Concerns about US soldier in North Korea


The US is concerned that one of its soldiers, who is being held in North Korea, may be being mistreated. That country’s authorities have not yet responded to any inquiries about the soldier’s fate.

The soldier, Travis King, was due to return to the US this month for a disciplinary hearing after serving a prison sentence in a South Korean prison. However, shortly before his return he left an airport in South Korea and crossed the border into North Korea.

The US military has launched an investigation into the incident, but according to the Pentagon its first priority is to secure the soldier’s release.

“I am very concerned that King’s crew is in the hands of the North Korean authorities,” said US Army Secretary Christine Wormuth.

“I’m especially worried about how they might treat him.”

Wormuth referred to a previous case where the American Otto Warmbier was detained for a year and a half before he was handed over to the American authorities in a coma. He died six days later.

US State Department spokesman Matt Miller also referred to North Korea’s history of abusing prisoners.

“We will always be concerned, given how North Korea has treated prisoners in the past. That’s one of the reasons we reached out to get more information about his well-being,” Miller said.

“The matter is a priority for the department and our diplomatic efforts continue.”

According to Wormuth, the military has reached out to North Korea through the United Nations (UN) and various government departments are trying to gather information about King’s well-being.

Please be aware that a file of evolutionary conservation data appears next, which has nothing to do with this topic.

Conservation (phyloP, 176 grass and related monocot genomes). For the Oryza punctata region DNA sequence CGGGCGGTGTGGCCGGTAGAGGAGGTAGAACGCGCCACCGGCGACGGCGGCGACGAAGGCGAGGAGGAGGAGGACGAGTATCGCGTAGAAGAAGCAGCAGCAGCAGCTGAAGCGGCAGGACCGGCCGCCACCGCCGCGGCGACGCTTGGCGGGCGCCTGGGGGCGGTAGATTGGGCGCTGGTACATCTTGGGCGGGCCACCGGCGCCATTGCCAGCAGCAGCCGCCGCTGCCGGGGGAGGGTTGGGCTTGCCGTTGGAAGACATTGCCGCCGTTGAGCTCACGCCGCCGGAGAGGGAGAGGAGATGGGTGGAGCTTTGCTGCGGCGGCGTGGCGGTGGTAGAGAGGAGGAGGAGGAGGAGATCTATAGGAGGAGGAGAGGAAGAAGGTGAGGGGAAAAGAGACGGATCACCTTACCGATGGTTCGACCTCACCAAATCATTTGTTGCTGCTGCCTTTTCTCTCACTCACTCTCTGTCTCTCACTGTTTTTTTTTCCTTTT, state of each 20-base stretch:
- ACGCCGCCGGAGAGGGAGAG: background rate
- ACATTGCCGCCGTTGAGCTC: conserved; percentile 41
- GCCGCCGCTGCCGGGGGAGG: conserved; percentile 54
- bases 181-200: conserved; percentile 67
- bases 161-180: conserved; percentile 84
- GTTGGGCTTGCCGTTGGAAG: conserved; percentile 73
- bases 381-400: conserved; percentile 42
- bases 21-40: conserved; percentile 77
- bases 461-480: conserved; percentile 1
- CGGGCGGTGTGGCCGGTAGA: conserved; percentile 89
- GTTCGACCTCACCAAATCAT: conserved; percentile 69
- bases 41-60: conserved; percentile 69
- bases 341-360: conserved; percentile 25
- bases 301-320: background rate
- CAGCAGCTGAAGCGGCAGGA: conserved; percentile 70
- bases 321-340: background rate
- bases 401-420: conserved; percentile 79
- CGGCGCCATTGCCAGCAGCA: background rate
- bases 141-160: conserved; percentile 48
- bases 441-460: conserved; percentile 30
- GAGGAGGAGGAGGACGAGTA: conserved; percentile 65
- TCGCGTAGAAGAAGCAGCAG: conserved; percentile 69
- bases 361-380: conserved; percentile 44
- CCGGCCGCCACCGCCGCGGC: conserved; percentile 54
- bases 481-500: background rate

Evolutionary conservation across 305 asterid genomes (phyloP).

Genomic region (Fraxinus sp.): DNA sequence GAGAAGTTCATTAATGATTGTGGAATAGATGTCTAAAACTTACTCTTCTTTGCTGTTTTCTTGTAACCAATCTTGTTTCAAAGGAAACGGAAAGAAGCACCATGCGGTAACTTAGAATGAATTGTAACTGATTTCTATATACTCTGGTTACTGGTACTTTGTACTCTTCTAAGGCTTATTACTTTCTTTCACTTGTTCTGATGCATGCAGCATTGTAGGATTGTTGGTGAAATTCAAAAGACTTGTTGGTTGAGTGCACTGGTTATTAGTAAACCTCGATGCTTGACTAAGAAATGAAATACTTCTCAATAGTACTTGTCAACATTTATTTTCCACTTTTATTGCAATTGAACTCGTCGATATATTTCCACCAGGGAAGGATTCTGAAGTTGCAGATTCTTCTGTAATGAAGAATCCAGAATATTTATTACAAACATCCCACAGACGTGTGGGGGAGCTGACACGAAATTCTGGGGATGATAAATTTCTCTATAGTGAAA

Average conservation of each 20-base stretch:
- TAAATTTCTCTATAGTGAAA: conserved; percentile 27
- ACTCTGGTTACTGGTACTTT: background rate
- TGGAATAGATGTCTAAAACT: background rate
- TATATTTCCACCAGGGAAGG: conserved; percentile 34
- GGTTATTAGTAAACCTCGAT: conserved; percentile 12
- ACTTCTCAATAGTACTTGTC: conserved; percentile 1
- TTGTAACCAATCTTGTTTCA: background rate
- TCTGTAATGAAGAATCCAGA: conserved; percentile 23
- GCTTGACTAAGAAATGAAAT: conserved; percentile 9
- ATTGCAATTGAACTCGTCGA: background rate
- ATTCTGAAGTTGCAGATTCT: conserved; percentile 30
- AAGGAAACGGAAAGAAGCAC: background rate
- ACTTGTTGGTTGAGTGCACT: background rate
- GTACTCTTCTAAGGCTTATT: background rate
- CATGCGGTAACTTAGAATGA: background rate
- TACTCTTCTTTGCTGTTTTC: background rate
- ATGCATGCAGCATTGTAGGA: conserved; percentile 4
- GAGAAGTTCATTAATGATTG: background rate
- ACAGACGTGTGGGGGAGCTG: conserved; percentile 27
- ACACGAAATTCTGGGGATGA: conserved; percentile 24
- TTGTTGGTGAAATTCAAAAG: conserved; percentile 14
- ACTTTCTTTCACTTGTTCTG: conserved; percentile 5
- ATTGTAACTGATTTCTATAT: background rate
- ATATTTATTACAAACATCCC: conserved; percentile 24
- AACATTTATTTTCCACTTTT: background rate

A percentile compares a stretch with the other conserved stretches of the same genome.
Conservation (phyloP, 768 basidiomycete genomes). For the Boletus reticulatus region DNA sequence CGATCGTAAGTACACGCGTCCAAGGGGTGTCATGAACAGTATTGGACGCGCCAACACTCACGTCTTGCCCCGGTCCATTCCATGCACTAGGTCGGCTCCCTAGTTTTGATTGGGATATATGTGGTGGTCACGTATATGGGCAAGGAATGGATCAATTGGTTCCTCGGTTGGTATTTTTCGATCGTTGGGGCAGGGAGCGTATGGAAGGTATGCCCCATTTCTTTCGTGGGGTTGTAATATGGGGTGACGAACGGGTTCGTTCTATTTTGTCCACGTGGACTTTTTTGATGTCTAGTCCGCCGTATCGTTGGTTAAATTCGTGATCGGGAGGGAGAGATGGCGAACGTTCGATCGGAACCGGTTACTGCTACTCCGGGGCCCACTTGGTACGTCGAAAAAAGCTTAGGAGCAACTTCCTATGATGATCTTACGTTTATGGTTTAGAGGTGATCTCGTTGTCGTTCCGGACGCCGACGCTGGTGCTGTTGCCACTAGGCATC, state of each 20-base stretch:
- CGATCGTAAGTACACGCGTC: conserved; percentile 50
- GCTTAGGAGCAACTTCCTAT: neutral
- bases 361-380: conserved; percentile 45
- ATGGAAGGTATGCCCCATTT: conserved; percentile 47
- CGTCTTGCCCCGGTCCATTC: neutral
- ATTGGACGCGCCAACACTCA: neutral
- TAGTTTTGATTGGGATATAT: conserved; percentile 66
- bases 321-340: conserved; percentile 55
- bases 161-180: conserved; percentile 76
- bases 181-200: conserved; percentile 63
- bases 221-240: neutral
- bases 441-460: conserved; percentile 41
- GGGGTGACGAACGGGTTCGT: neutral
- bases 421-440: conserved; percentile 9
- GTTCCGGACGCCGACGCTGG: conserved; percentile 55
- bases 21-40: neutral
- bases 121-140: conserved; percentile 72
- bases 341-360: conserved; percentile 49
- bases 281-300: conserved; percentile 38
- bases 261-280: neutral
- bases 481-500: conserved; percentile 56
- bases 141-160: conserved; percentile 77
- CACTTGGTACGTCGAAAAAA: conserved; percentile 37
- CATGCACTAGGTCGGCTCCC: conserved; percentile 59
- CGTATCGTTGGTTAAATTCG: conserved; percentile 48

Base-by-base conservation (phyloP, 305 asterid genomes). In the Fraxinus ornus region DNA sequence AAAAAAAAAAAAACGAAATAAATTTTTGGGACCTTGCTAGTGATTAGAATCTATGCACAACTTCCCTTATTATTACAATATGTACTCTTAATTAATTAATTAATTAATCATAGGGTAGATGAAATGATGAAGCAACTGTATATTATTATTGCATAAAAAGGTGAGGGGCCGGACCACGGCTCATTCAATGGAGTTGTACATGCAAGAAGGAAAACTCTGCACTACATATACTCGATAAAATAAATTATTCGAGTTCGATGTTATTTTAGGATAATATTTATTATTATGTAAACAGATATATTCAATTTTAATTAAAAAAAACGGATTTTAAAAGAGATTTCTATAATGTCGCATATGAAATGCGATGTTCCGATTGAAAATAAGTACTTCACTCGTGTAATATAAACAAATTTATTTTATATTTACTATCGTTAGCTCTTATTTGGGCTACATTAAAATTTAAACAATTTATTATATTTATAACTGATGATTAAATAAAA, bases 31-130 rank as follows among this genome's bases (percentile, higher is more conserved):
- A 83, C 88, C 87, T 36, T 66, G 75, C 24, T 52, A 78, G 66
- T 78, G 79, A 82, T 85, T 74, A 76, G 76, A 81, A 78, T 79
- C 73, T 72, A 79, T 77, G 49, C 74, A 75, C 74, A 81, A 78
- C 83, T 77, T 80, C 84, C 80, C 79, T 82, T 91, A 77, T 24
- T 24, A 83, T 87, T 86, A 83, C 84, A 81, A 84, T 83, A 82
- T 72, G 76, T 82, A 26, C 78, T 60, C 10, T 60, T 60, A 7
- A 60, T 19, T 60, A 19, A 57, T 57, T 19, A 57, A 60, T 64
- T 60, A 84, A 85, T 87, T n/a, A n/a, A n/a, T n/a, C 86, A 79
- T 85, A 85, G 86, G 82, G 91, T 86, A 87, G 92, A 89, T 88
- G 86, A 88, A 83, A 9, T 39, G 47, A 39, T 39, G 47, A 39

“The Department of Defense, the Department of State, the White House; we all use the UN’s channels to bring him back,” she said.

King would have to be subjected to a disciplinary hearing upon his return to the US after an assault incident and resulting prison sentence imposed on him in South Korea.

It is unclear whether he would still have to serve a prison sentence in the US, but Wormuth says she is “sure that he struggled with it”.

“He may not have been thinking clearly (when he crossed the border into North Korea), but we simply don’t know.”

North and South Korea are still technically at war after the Korean War, which lasted from 1950 to 1953, ended with an armistice rather than a peace treaty. Years later, a so-called joint security area was established on the border of the two countries where soldiers from North and South Korea were deployed.

King was deployed at the joint security area when he assaulted someone and was sent to prison.

Sabrina Singh, deputy press secretary for the Pentagon, says that after King served his prison sentence, he was taken by security guards to an airport to return to the US.

“I don’t think anyone foresaw that he would leave the airport (and cross the border into North Korea).”

The US Army’s counterintelligence unit is leading the investigation into the incident, and will determine whether he is a renegade.

At this stage, however, King is considered absent without leave.

“Our biggest priority still remains to bring King home and we are doing everything possible to find a way to do that,” said Singh.